R.

Crumbs of Comfort

Hello again from Brussels. A small crumb of comfort tumbled down from the Brexit smorgasbord this week. At a meeting on Wednesday, the Commission agreed that British employees would not be summarily fired on 29 March 2019 (i.e. Brexit D-Day) which, incidentally, is in exactly one year from today.

Up to now the position of British staff had been looking precarious. One condition for employment at the Commission is to be an EU national, as laid out in Article 28 (a) SR of the Treaty on the European Union:

« an official may be appointed only on condition that he is a national of one of the Member States of the Union (…) »

In turn, Article 49 of the EU Staff Regulation allows for the dismissal of employees who no longer fulfil the Commission’s employment criteria. Article 50 of the same document also provides for forced retirement ‘in the interests of the service’, which is a much more vague and flexible means of getting rid of staff.

As the UK is the only country that has ever left the EU, there is no precedent for handling members of staff who are nationals of a seceding state. Interestingly though, the Commission apparently employs four Norwegians and one Icelander – citizens of states which were planning to join the EU, but never got around to it. This means that employing nationals of a non-EU state is apparently possible.

Luckily (for people like me) the Commission has now ended speculation. It decided on Wednesday that permanent officials would not be forced into retirement under Article 49 except where there was a conflict of interest with regard to international obligations (i.e. if they were working on trade deals with the UK, for example). This echoes what the Commissioner for Budget and Human Resources, Günther Oettinger, suggested in July 2017.

Commissioner Oettinger – the future of UK staff is in his hands.

Not being a permanent official myself, though, I was more interested in the second part of the agreement pertaining to ‘contractual agents’ (i.e. me). Contract Agents are employed on shorter-term contracts, usually for only 12 months (though if renewed enough times the contract will become permanent). In this case the Commission decided as follows:

« la Commission est légalement tenue d’effectuer une analyse au cas par cas afin d’autoriser des exceptions dûment justifiées à l’exigence de nationalité prévue par le régime applicable aux autres agents ; la Commission s’engage toutefois à ce que l’autorité habilitée à conclure des contrats fasse un usage généreux et transparent de cette possibilité de dérogation ; son appréciation sera fondée sur l’intérêt du service. »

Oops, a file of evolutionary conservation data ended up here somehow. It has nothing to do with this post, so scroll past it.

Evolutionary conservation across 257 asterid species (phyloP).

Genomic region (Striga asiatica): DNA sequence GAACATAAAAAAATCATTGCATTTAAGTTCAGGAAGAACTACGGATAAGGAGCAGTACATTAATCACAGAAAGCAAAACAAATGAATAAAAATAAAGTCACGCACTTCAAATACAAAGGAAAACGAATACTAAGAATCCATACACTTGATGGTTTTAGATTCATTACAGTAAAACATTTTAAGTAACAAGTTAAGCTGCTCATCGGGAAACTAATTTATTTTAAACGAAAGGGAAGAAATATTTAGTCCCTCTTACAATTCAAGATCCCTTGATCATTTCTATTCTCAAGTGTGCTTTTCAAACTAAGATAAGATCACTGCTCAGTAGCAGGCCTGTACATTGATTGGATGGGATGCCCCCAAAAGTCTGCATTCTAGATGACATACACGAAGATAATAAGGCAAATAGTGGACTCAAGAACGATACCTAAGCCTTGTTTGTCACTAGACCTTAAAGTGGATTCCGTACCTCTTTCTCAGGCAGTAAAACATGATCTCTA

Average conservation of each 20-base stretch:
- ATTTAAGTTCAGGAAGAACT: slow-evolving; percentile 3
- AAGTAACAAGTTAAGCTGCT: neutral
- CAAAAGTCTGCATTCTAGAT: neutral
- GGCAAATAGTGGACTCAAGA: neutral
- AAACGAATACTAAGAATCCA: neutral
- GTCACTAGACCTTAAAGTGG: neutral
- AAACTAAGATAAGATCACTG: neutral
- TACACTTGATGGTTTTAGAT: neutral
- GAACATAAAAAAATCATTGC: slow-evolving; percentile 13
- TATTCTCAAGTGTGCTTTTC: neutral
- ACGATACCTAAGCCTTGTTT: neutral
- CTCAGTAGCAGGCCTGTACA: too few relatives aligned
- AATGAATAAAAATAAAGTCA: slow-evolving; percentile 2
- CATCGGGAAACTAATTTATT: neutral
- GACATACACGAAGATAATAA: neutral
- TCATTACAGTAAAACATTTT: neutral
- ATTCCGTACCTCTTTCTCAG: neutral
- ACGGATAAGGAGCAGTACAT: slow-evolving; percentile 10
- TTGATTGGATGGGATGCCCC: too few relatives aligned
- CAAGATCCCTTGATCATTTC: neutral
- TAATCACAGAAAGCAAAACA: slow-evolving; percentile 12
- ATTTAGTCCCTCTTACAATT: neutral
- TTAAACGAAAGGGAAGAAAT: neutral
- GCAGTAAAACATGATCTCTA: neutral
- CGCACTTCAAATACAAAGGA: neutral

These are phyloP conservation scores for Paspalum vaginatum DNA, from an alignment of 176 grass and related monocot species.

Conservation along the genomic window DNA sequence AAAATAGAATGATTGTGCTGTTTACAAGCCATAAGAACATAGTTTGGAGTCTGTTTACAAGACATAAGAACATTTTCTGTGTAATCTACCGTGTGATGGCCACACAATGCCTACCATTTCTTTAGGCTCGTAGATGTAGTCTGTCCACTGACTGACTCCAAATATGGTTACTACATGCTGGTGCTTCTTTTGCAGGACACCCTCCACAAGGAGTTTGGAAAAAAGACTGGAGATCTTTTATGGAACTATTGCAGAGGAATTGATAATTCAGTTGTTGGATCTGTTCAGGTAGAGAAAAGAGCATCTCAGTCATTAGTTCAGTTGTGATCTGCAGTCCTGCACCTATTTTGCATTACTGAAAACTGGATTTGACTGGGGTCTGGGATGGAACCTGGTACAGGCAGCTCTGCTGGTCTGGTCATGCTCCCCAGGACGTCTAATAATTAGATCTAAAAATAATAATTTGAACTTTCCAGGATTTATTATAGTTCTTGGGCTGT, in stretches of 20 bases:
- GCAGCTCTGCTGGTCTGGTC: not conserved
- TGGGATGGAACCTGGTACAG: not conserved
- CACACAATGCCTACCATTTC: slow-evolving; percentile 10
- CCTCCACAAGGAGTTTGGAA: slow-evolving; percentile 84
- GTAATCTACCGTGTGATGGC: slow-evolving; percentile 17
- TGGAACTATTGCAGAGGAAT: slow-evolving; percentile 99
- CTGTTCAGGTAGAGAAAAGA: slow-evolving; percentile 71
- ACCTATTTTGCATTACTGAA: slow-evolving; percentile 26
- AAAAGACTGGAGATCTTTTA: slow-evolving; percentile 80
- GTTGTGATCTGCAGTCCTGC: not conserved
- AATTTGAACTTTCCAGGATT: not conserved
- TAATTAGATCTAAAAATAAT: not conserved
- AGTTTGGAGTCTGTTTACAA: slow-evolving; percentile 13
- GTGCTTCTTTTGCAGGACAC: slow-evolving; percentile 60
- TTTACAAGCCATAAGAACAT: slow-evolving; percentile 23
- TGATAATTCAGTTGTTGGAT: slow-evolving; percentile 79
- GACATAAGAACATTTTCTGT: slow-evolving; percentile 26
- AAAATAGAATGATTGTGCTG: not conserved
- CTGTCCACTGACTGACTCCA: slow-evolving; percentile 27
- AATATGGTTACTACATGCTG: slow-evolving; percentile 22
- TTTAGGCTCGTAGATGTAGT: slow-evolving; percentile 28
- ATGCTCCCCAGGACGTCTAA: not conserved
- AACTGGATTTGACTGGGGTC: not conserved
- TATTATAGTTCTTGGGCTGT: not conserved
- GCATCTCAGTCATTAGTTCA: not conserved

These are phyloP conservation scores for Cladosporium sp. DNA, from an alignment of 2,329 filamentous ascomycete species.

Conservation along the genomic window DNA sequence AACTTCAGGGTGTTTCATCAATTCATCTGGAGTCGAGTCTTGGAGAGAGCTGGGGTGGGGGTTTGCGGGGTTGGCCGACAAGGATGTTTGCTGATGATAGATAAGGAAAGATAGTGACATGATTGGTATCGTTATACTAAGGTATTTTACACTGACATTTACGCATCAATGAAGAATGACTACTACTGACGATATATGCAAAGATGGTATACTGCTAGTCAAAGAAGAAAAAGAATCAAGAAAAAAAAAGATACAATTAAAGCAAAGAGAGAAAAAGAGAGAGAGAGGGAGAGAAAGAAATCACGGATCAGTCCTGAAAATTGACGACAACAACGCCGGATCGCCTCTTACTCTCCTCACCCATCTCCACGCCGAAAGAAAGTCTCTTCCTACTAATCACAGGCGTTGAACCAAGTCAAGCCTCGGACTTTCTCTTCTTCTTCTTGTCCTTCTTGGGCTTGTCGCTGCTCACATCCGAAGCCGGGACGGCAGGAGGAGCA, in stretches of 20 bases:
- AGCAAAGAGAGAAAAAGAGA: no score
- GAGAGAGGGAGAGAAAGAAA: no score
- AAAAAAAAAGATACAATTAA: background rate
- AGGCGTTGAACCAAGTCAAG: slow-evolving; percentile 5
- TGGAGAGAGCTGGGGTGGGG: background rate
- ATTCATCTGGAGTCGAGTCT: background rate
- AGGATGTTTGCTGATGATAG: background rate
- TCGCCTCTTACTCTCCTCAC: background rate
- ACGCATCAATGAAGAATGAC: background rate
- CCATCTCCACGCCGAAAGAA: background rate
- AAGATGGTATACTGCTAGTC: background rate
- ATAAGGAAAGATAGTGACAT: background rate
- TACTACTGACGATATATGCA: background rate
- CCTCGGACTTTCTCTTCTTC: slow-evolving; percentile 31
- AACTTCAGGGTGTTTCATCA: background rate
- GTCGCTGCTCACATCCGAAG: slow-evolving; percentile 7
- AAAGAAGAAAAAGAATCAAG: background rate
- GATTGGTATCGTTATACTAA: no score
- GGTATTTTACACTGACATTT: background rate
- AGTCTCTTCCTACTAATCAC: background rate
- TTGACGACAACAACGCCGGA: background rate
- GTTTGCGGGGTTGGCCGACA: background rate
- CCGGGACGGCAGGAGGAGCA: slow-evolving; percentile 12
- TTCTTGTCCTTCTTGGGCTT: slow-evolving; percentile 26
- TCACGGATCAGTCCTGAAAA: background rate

Or, in English, the Commission will decide on a case by case basis which British Contract Agents it will continue to employ ‘in the interests of the service’. As such this is not a guarantee that my time at the Commission will last long after Brexit, but it does mean that I probably won’t be fired on the spot on Brexit Day (or ‘Independence Day’ depending which camp you fall into).

If all goes well my current contract will be renewed in February 2019. However, while I will probably not be fired for being British, there is still no guarantee that the contract will be renewed again in February 2020. The Commission’s decision talks only about keeping staff who currently have a contract, and not about offering staff further contracts in the future.

All of which means I have 12 months to somehow become a permanent official… Or get another passport. Both of which are unlikely!

R.

A Proper Contract

The wait is over. A dream has come true! On a bitterly cold day in March 2018, I signed a proper contract with the European Commission. No longer am I an interimaire, employed by a Belgium temp agency and signing week-long contracts every Friday. I am now a fully paid-up member of staff for the next 12 months. Hooray!

As the contract will end at the end of February 2019, there is the possibility to renew it for another 12 months. Because at that point, Brexit will not yet have happened. Whether the contract can be renewed a second time in February 2020 is anyone’s guess. Maybe Theresa May will put in a good word for me?

Theresa and Jean-Claude hashing out the fine print of my contract

A job like this was of course what I was hoping for when I first arrived in Brussels, a bright-eyed trainee still reeling from the Brexit vote, back in October 2016. I applied for this contract in April 2017 when the vacancy notice was posted. After exams in September and an interview in October, I was finally offered the position last month. So all in all, it has taken 17 months of slogging away in Brussels, and about 10 months of going through the application process. It is unlikely that many of the new British trainees who arrived at the Commission yesterday will have time to get the kind of contract I have now received. After all, there are only 12 months until Brexit D-Day on 29th March 2019.